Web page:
Iowa got mostly poor or failing grades on a new report card from the American Lung Association. In the tenth annual “State of Tobacco Control” report, the agency graded all 50 states on four proven policies to save lives and cut health care costs. Lung Association spokeswoman Katie Lorenz says Iowa got one “A,” one “D,” and flunked the other two categories.
“Tobacco prevention and control funding was slashed by 55%,” Lorenz says. “What we’re asking is that in order to improve that grade, at minimum, we restore funding levels to 2011 which was about 7.39-million.” Iowa’s now spending a little over three-million dollars on tobacco prevention and control while she says federal guidelines call for spending more than 36-million.
Lorenz says, “The CDC recommends a certain level in order to help smokers quit and make sure that children don’t start, the state needs to be funding at that level.” The report also gives Iowa an “F” for its smoking cessation programs, as the state offers no free aids like nicotine gum, patches or lozenges.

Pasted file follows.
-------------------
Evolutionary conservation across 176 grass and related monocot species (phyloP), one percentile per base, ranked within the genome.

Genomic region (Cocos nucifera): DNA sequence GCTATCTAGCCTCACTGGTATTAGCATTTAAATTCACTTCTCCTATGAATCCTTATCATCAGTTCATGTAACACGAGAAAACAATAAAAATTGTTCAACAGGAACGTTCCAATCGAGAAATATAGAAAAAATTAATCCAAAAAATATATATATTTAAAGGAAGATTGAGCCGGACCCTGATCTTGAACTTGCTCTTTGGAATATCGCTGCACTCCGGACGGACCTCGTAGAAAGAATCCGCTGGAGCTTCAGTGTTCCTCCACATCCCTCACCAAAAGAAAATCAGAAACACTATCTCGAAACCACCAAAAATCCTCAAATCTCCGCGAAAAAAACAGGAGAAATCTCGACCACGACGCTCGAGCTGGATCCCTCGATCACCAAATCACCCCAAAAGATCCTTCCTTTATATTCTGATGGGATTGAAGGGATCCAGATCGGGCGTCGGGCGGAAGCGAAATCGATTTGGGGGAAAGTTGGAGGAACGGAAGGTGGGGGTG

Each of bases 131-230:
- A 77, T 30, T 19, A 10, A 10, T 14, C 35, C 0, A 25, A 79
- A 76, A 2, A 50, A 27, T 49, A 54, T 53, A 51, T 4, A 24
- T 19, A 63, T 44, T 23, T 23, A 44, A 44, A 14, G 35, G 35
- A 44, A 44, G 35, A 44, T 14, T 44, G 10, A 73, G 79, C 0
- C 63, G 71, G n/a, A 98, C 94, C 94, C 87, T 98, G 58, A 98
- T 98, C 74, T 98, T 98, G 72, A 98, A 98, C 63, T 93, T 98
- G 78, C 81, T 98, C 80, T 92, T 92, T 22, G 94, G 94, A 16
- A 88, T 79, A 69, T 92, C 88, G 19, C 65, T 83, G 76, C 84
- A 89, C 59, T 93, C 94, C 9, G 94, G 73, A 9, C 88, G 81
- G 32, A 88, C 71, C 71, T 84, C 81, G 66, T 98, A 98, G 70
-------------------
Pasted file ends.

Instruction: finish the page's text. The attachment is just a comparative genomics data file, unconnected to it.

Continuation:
Iowa also rated a “D” for its cigarette tax of a dollar-36 per pack. Lorenz says if that tax was even a dollar higher, it would keep thousands more teens from starting to smoke while more adults would quit. “Iowans can certainly be proud of their ‘A’ for smokefree air, and that’s prohibiting all smoking in public and in workplaces,” she says.
“We do hope that in the future to get an A+ or maybe to do a little bit better, that we stop exempting the casinos and make those smokefree workplaces as well.” The full report is on-line with state-by-state breakdowns.
“Your listeners can visit www.stateoftobaccocontrol.org,” she says. “There’s a section where they can take action and send a letter to their governor or to their legislators and say, ‘We understand it’s important to prevent tobacco use in our state and we want to do our part to make that happen.'”
Overall, six states received four failing grades: Alabama, Mississippi, Missouri, South Carolina, Virginia and West Virginia. Only four states got all passing grades: Delaware, Hawaii, Maine and Oklahoma. No state received straight A’s.